Martha

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“Martha”

 

By Jerry Stewart

 

 

What’s the best time, the best year to be a child?  I don’t know that, but I do believe the most difficult year to be a child is when you’re in the seventh grade.

Think about it.  You’re just becoming a teenager.  If you’re a boy, your voice is changing.  You’re becoming awkward and clumsy.  You never liked girls, but now it’s even worse – now they scare you to death.  And what you want most of all is to not do anything to draw attention to or embarrass yourself.

Her name was, well, let’s just say her name was Martha.  She sat next to me in Mr. Baxter’s 7th grade math class.  Martha wasn’t pretty; she wasn’t even cute.  In fact, some made fun of her just because of the way she looked.  I’ll never forget that day.  It was a warm Texas day.  We had all just returned to school from our spring break and the school photographer had just delivered our individual school pictures.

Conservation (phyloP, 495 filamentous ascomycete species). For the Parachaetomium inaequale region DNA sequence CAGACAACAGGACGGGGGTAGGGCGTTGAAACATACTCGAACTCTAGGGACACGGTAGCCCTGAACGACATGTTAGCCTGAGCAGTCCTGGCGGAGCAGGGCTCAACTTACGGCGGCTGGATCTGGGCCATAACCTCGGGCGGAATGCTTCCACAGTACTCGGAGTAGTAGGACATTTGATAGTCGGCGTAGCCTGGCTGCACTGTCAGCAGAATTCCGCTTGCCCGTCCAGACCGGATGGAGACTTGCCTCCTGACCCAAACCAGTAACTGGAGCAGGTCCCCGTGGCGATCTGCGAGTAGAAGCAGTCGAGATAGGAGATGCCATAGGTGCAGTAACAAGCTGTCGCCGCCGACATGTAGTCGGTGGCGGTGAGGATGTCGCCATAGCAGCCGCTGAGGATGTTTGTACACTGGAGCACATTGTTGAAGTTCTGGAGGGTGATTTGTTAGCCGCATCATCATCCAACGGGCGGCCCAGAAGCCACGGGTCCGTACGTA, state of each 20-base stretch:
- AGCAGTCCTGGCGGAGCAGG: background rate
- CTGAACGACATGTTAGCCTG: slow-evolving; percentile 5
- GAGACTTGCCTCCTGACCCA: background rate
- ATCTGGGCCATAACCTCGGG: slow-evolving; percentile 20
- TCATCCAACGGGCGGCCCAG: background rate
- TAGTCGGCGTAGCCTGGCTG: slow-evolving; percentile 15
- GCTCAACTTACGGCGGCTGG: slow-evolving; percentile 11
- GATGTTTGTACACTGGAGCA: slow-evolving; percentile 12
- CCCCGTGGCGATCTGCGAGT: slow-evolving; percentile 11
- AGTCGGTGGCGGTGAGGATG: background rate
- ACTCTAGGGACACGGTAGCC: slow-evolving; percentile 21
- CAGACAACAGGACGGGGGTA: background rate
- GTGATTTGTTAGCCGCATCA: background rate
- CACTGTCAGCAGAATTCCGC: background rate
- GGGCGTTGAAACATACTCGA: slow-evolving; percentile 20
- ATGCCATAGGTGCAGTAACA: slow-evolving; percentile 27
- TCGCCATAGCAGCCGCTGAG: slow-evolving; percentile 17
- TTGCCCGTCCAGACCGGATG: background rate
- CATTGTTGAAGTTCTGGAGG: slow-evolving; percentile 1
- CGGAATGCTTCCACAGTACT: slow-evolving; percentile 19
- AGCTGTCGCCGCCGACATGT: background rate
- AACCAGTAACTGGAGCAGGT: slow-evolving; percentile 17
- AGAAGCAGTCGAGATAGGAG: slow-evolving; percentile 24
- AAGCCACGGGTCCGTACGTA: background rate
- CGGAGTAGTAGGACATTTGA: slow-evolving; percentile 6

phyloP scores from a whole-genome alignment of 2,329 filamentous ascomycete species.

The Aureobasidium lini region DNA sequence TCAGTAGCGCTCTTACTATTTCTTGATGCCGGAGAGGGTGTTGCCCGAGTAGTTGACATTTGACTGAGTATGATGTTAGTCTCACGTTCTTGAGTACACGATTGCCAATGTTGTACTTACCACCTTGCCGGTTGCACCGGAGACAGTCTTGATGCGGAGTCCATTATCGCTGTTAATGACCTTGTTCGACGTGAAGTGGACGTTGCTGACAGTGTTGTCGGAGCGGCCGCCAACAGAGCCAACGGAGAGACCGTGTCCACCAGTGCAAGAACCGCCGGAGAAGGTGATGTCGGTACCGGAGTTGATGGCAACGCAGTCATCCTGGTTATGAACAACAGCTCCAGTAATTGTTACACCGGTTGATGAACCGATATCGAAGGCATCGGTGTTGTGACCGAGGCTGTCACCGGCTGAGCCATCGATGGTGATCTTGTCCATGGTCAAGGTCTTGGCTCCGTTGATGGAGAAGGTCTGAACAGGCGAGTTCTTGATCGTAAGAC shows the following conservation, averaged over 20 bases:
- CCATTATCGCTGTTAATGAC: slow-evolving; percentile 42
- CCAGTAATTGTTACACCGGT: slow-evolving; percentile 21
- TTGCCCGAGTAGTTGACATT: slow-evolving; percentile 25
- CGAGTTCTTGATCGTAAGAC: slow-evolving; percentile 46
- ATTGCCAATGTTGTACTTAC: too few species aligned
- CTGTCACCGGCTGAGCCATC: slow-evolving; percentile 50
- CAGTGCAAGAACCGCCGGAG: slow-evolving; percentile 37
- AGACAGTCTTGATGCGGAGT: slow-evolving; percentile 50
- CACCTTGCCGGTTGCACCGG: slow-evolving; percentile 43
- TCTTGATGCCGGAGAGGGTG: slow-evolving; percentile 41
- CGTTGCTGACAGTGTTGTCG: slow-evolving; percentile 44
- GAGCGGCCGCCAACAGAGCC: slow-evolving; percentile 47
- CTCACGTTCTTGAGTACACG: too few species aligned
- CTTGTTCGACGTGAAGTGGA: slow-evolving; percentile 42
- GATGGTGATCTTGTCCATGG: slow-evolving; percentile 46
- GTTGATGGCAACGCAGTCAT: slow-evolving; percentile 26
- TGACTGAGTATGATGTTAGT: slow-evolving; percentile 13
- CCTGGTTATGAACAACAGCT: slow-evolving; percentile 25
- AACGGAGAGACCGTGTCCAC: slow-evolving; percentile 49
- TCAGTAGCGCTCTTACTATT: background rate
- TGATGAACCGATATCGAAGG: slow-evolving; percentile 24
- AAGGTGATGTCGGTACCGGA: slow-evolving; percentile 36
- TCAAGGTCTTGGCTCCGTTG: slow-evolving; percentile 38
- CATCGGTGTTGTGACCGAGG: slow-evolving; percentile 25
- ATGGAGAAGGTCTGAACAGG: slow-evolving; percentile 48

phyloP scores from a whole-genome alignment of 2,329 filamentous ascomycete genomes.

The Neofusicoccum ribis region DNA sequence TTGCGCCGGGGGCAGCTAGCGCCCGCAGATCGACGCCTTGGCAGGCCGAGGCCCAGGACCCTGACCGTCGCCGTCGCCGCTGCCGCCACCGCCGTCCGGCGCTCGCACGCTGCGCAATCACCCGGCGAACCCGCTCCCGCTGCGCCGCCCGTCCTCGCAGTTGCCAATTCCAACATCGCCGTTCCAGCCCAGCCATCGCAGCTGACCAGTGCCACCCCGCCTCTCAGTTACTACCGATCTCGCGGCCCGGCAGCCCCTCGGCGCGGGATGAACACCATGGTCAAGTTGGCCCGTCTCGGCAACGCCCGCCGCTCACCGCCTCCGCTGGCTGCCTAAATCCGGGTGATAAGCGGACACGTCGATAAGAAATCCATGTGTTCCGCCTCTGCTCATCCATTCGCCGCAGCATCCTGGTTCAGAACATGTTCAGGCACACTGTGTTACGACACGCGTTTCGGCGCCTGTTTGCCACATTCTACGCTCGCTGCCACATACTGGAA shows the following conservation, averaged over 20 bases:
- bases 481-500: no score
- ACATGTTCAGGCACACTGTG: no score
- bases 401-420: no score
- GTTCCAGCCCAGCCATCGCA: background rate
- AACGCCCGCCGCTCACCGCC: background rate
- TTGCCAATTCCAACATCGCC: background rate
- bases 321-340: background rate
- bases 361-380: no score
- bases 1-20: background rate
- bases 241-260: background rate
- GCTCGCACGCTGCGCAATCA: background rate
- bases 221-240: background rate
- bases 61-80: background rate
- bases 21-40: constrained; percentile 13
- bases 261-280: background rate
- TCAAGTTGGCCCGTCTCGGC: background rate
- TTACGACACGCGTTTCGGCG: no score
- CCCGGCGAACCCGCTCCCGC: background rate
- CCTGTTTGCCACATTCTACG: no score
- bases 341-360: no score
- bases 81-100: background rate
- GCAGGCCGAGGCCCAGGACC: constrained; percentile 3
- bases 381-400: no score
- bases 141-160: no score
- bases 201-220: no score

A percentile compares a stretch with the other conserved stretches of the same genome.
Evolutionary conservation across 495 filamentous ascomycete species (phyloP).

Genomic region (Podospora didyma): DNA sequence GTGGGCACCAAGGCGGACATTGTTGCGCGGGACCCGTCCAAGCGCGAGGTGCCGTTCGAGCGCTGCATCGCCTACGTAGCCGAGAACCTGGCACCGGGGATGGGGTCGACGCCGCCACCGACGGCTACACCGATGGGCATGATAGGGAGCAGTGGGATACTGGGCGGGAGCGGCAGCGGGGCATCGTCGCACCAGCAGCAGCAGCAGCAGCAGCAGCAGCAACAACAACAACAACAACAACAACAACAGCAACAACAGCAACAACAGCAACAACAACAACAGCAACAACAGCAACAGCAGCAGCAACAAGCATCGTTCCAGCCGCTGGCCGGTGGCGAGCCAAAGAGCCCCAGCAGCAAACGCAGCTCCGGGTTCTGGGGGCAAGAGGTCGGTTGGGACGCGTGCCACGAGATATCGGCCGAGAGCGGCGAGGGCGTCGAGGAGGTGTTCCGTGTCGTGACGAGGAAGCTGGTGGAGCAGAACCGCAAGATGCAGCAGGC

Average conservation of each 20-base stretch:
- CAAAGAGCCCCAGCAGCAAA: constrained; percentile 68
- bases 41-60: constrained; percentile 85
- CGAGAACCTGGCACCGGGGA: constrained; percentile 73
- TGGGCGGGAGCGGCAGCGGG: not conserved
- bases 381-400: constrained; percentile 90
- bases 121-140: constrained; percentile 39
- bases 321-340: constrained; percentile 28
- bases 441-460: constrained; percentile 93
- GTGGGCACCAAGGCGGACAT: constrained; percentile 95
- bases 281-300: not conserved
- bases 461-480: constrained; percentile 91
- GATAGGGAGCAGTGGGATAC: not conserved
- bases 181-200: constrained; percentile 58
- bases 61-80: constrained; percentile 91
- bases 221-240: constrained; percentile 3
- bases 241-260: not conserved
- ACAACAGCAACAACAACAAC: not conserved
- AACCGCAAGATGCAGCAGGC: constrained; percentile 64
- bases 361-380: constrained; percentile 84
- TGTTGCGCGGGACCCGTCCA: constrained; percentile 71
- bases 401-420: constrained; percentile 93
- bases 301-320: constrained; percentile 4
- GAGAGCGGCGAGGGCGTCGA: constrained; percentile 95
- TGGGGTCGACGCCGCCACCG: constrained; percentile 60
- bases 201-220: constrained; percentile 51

Now, the drill went like this. As soon as you got your pictures, start laughing, laugh hard, fall out of your chair laughing at your picture.  Then, if someone else starts laughing at your picture, they won’t be laughing at you, they’ll be laughing with you.

We were all looking at our pictures, falling out of our chairs – everybody except Martha.  She just sat there cautiously peeking into her packet, until some kid in the back of the room said, “Hey Martha, let’s see your picture.”  At first, she didn’t want to do it, but then she slipped her picture out of the packet, and somebody began to laugh.  And then another, and another, until, finally, everybody in the room was laughing at Martha’s picture, even me.